healthcare professionals scientific evidence

Do we healthcare professionals take care of our sleep? Scientific evidence

Healthcare professionals tend to neglect sleep, as well as other self-care activities. Generally in the interest of caring for others before themselves. In fact, in terms of sleep disorders, it is estimated that the prevalence among doctors and nurses is around 40%. Data prior to the COVID-19 pandemic during which, as we highlighted in a previous post. There was a general reduction in the quality and quantity of hours of sleep in this group.

The most frequent sleep disorders among health professionals have to do with chronic insomnia. Sleep-wake rhythm disturbances and may also have to do with self-medication with sedatives and hypnotics, which is not uncommon in these professionals due to their easy accessibility and knowledge.

healthcare professionals recommendations

The etiology of these disorders is complex, but the factors involved feed into each other, since work overload, sustained stress, work shifts, shifts, or difficulties in reconciling personal and work-life end up deteriorating quality and amount of sleep, but they also increase vulnerability to professional burnout (or burnout ) and can lead to mental claudication leading to mental disorders, most of the anxiety-depressive spectrum.

Unfortunately, many of these disorders, paradoxical as they may be, can go undiagnosed and undiagnosed among healthcare professionals.

Hence the importance of remembering some general advice, most of them proposed by the World Sleep Society, related to sleep hygiene and that should be integrated into the culture of promoting the care of health workers both at the institutional level and at the personal level :


  • Establish a regular bedtime and wake-up time.
  • If you usually nap, avoid exceeding 45 minutes of daytime sleep. In fact, naps of between 20 to 45 minutes can help health professionals increase and restore your brainpower and well-being.
  • Avoid drinking too much alcohol 4 hours before bedtime, and don’t smoke.
  • Don’t abuse stimulants (including coffee, tea, sodas, energy drinks, and chocolate), and avoid consuming them at least 6 hours before bed.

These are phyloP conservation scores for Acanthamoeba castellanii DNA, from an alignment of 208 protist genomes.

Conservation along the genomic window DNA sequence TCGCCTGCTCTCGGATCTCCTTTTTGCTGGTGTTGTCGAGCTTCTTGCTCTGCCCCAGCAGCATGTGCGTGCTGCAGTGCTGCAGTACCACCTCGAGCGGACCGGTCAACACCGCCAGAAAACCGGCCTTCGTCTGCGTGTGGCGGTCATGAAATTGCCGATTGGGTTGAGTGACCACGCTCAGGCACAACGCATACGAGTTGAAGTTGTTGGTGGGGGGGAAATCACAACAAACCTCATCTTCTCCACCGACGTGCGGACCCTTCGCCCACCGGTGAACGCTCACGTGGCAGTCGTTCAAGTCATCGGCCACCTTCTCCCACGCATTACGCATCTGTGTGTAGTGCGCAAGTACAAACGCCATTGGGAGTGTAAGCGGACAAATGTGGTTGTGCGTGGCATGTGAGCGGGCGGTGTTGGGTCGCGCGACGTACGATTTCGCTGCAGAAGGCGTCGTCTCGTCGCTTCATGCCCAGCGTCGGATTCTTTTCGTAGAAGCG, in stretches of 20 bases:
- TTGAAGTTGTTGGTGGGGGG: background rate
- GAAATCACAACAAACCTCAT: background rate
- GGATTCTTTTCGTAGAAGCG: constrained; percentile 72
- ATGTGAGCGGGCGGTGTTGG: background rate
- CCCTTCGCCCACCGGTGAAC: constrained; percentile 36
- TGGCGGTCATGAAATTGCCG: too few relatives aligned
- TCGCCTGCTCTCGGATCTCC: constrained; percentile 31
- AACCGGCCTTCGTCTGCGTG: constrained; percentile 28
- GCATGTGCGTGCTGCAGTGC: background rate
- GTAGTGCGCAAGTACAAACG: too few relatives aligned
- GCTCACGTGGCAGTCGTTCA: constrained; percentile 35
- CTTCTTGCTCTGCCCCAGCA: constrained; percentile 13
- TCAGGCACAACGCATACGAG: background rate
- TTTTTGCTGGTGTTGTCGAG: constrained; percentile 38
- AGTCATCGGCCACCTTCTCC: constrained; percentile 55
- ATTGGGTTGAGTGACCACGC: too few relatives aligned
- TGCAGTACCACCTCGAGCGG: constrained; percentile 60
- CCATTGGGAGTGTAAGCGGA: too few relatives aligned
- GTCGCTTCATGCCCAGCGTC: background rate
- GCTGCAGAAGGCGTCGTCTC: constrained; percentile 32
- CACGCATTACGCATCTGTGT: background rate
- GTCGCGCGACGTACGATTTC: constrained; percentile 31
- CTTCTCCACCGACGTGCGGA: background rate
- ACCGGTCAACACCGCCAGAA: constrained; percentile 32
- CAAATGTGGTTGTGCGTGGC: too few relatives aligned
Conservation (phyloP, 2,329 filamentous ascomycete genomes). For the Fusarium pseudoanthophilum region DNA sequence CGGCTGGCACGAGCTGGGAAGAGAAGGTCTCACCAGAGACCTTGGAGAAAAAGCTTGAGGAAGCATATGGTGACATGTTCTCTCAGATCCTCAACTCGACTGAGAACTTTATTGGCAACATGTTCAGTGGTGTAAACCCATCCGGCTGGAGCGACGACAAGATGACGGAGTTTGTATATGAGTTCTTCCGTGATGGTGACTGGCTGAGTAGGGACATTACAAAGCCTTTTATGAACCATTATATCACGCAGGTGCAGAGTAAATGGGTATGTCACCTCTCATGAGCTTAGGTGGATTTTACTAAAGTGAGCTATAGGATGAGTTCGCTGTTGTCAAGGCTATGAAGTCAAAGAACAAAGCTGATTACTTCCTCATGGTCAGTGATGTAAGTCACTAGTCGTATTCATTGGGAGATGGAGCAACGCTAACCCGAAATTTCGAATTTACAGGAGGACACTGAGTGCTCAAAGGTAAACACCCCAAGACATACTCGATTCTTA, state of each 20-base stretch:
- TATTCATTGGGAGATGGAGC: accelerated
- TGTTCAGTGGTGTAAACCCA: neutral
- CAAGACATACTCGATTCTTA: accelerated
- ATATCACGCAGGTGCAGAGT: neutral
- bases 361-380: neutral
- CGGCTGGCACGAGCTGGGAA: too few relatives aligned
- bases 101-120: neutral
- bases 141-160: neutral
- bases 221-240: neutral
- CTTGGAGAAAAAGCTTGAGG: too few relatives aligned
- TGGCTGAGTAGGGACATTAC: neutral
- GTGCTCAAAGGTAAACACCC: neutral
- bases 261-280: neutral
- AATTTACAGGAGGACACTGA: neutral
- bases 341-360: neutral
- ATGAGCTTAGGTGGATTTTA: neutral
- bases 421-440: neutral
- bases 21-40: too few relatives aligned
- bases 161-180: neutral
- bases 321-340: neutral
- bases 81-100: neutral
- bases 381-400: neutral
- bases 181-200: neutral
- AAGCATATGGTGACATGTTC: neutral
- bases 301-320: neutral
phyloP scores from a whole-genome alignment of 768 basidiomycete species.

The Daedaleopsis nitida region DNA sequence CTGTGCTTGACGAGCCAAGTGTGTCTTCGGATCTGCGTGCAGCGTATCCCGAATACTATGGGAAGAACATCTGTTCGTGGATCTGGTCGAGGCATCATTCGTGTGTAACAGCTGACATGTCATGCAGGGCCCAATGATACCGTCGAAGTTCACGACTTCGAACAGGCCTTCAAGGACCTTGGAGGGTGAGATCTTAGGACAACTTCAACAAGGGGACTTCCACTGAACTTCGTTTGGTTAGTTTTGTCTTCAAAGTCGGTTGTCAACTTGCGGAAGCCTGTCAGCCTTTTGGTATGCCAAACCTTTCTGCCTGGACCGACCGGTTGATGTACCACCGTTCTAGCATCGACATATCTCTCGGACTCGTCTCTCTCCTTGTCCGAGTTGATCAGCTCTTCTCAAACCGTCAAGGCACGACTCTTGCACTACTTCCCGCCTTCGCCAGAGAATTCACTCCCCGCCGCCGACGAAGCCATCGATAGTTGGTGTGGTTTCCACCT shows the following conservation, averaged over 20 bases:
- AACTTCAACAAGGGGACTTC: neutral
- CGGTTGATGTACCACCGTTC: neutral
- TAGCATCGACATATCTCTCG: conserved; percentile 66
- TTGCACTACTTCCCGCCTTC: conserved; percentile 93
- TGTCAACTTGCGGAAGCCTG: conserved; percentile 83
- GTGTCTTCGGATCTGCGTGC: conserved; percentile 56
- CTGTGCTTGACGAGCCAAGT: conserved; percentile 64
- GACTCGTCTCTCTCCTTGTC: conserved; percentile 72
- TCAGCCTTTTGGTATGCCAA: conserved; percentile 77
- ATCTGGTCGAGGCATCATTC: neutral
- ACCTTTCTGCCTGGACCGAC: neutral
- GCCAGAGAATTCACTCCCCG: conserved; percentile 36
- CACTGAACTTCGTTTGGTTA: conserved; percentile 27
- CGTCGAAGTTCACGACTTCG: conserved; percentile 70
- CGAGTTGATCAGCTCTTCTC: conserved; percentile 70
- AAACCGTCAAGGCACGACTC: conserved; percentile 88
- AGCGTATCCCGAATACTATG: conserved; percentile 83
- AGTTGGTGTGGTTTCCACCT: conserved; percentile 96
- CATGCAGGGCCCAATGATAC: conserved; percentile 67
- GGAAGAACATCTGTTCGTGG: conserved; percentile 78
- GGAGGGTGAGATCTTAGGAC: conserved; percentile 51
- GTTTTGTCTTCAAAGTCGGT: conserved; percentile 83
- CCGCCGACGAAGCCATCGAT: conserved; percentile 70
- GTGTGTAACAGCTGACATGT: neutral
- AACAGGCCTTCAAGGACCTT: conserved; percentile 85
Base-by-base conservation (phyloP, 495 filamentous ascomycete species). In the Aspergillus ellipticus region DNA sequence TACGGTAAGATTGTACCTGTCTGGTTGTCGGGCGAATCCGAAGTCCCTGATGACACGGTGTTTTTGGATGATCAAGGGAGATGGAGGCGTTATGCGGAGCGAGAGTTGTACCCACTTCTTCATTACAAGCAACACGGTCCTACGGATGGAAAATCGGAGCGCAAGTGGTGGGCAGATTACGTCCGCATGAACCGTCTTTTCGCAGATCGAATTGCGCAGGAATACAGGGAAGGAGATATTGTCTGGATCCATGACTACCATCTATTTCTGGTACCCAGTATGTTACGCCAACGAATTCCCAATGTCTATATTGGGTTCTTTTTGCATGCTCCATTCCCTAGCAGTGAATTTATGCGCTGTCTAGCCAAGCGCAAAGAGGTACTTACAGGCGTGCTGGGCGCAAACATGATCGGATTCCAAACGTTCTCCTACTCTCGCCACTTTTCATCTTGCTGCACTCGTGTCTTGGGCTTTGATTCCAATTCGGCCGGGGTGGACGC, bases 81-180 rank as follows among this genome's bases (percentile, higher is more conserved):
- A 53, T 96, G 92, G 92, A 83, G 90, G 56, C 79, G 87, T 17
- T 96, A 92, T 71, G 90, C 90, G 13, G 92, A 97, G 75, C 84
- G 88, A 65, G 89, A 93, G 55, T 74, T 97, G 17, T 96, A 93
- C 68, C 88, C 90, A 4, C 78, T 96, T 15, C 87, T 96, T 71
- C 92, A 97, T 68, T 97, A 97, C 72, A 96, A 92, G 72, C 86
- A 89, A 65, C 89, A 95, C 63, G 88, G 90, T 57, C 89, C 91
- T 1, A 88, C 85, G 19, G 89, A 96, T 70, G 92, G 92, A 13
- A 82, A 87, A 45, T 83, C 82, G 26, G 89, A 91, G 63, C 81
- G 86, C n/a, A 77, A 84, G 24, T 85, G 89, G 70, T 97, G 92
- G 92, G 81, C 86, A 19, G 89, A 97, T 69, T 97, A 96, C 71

• Avoid smoking, as well as the use of psychoactive substances.
  • Try not to eat foods that are heavy, spicy, or high in sugar for at least 4 hours before going to bed. Ideally, dinners should not be copious and contain healthy and easily digestible foods.
  • Exercise regularly, but better not before bed.
  • Wear comfortable and cozy bedding.
  • Your room should be well ventilated, have a comfortable temperature, and have a comfortable bed.
  • Avoid noise as much as possible and reduce the amount of light in your bedroom as much as possible.
  • Reserve your bed for sleep and sex, but don’t use it for work or play.
  • Avoid watching television or using electronic devices before bed, and don’t sleep with them next to your bed either.


With regard to healthcare professionals exposed to correction situations, some useful recommendations for workers and institutions can be:


  • Rotations should be every 2-3 days or every 3-4 weeks.
  • Rotations can be done in two directions, one “natural” (morning-afternoon-night) and one “inverse” (night-afternoon-morning). Since there is no consensus in the scientific evidence on whether one is better than the other.
  • Limit shifts to 12 hours including overtime or 8 hours if they are night shifts and/or the work is demanding, monotonous, dangerous, or safety-critical.
  • Get two nights of full sleep when changing in the morning after the night shift.


And, as for the guards, both 12 and 24 hours:


  • Before the watch: it is necessary to have a good sleep routine the day before the watch, according to the general advice mentioned above.
  • During the watch: in the night watch, it can help to take breaks with naps of 15 or 20 minutes.


After shifts:


  • It is necessary to sleep at least two hours to reestablish the sleep routine and try to go to sleep at the usual time on the day that you go off duty so as not to alter your own circadian rhythm.


If, in any case, even applying these general or more specific measures of sleep care, you find that the quantity or quality of sleep has deteriorated, it is recommended that you avoid self-medication and that you consult your doctor or a specialist in a consultation regulated (not informal or corridor) in order to assess the need to study the problem in-depth and to be able to design an appropriate strategy to address it.


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